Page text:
The book is pre-Internet and somewhat dated as others noticed too. This applies mostly to the corporations and products used as examples. The rules of thumb IMO remain viable. The main reason I did not give more stars is that much of the content is self evident, e.g. law of hype (hype is bad), law of resources (you need money to develop and market), etc.
Marketing veterans Al Ries and Jack Trout give us the benefit of their many learnings from their long 30+ years careers. Al and Jack met while working in the marketing department at GE in the 1960s, and quickly became partners consulting for many top Fortune 500 and Fortune 100 companies. Their consulting jobs have taken them across the globe to work in new emerging markets, evolving markets and in the ever-changing global market.
Al and Jack propose that the marketing world is governed by 22 laws that they based on their experience. They suggest that these laws can benefit any brand as long as they are honest in their assessment of their current situation and they are willing to let go of their biases and misguided ideas. I believe that by utilizing these rules, any marketing professional and company can maximize their marketing budgets and assist their companies to increase sales.
Top reviews from other countries
By about the 5th law, I got the feeling the book is designed for large organisations and not really useful for smaller businesses. This was confirmed by the last law “The Law of Resources”. It states you will need 5k-20k per month on marketing.
If you work in marketing as part of a large organistion, this book could be very useful but for everyone, I would not recommend this book.
As mentioned in other reviews that the companies used as examples are a little outdated, the concepts within are, I feel, even more relevant to today's marketing strategies that should be being applied, given the rise of marketing becoming more about creating something meaningful rather than trying to bulldoze people in to buying a product just because it is manufactured by an established brand or because we're told it's the next big thing which is dying out as fast as the dinosaurs did.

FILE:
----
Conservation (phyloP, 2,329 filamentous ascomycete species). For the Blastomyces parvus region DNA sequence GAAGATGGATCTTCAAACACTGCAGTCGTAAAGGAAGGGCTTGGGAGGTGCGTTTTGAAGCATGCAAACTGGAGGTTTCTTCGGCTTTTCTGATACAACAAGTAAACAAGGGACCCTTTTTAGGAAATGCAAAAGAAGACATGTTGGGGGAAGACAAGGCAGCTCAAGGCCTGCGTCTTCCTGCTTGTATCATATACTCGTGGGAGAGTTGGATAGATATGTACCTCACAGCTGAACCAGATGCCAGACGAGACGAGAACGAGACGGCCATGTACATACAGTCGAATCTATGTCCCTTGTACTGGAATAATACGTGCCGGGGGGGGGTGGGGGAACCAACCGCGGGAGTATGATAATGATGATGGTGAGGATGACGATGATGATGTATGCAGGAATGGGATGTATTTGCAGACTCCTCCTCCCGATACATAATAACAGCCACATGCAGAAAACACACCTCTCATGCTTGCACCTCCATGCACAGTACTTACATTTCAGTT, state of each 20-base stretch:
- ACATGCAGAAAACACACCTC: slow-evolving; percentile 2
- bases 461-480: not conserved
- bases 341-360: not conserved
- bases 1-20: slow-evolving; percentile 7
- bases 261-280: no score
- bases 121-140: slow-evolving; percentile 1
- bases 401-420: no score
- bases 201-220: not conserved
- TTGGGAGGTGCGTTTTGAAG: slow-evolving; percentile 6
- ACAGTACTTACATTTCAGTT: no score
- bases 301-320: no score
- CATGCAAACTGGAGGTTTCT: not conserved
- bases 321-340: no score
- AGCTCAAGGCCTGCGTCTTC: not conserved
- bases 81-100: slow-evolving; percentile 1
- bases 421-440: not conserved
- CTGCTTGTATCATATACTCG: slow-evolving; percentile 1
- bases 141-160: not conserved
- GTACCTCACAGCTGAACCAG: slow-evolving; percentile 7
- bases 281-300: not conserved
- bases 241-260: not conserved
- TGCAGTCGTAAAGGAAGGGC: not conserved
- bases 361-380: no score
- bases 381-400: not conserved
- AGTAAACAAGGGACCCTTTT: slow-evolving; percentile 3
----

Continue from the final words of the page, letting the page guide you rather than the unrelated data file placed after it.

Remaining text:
The face of business and providing what the customer actually wants is a trend that is gathering speed, the consumer has discovered their ability to decide what works for them and put their hard earned cash in to a company that can 'speak' directly to them as individuals rather than as the faceless masses.
People are tired of and also becoming savvy to the fact they are being 'sold' to. A lot of the laws break down these tactics and highlight the ever changing face of marketing and sales.
There has been a revolution in the world of marketing taking place, lead by the likes of Seth Godin and Bernadette Jiwa on how to build brands, no matter how big or small, that consumers are welcoming in to their hearts and homes and this book is a great accompaniment to those authors and their ideas.
The 22 laws is in many ways superb, but it could be criticised on three counts
First, it seems quite opinionated. Who is Ries to say that things are this way and not another way? Interestingly, basic books on marketing will cut the cake both ways, saying 'you can do this, or you can do that...'. Top marketing books, though, written by the gurus that people in the know want to hear from, are much more in agreement. What Ries is saying may not be original, but it fairly represents the balance of opinion at the top table.
Second, the book is quite dated. It was written in 1994, and, in many ways, we're in a different world now. On the other hand, this is no bad thing: you can look at the brands that Ries said would not prosper unless they changed their marketing, and compare them with what did prosper. Eight times out of ten Ries was right. The other two times fit perfectly with his law of unpredictability.
Third, the book is actually pretty much the same as the 22 Immutable Laws of Branding, by the same author. I've got both books, and I don't begrudge Al Ries the money. The emphasis is a little different, and the one reinforces the other.
Ultimately, marketing is about distilling a distinctive promise to the consumer and then promoting it aggressively. This book is mainly about the distinctive promise and its distillation. It talks about the kinds of campaigns that this leads to, but it isn't a how-to book for doing your first city-wide outdoor advertising campaign. There are lots of other books out there that do that -- but, be warned: many of them fall into the frequent traps that Ries warns us about.
For my money, this is a book well worth heeding.